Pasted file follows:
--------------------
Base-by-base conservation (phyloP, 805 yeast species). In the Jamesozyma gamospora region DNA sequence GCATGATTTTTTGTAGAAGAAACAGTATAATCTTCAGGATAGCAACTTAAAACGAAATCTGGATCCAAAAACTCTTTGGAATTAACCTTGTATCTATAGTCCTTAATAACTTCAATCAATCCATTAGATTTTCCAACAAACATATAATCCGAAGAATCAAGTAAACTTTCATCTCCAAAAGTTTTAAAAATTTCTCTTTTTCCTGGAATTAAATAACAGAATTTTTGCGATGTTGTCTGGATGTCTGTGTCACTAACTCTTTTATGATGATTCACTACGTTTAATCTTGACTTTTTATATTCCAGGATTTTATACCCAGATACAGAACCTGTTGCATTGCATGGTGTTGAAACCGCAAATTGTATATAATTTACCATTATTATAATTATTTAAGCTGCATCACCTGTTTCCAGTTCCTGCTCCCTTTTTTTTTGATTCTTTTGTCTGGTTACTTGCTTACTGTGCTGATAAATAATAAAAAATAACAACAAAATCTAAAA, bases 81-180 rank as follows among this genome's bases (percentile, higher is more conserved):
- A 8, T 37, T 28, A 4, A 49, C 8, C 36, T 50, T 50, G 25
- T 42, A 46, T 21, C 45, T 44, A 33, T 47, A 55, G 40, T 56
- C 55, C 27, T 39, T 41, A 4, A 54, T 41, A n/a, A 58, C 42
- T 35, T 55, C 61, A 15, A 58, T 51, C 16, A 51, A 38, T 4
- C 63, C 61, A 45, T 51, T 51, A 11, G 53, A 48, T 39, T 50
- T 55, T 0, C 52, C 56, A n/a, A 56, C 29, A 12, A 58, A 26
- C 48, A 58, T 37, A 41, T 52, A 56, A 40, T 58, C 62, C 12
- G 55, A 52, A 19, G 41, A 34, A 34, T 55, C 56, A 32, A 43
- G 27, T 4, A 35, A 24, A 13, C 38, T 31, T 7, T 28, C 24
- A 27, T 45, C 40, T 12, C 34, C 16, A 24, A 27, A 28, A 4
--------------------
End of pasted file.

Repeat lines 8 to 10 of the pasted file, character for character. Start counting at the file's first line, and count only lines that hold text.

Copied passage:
- C 48, A 58, T 37, A 41, T 52, A 56, A 40, T 58, C 62, C 12
- G 55, A 52, A 19, G 41, A 34, A 34, T 55, C 56, A 32, A 43
- G 27, T 4, A 35, A 24, A 13, C 38, T 31, T 7, T 28, C 24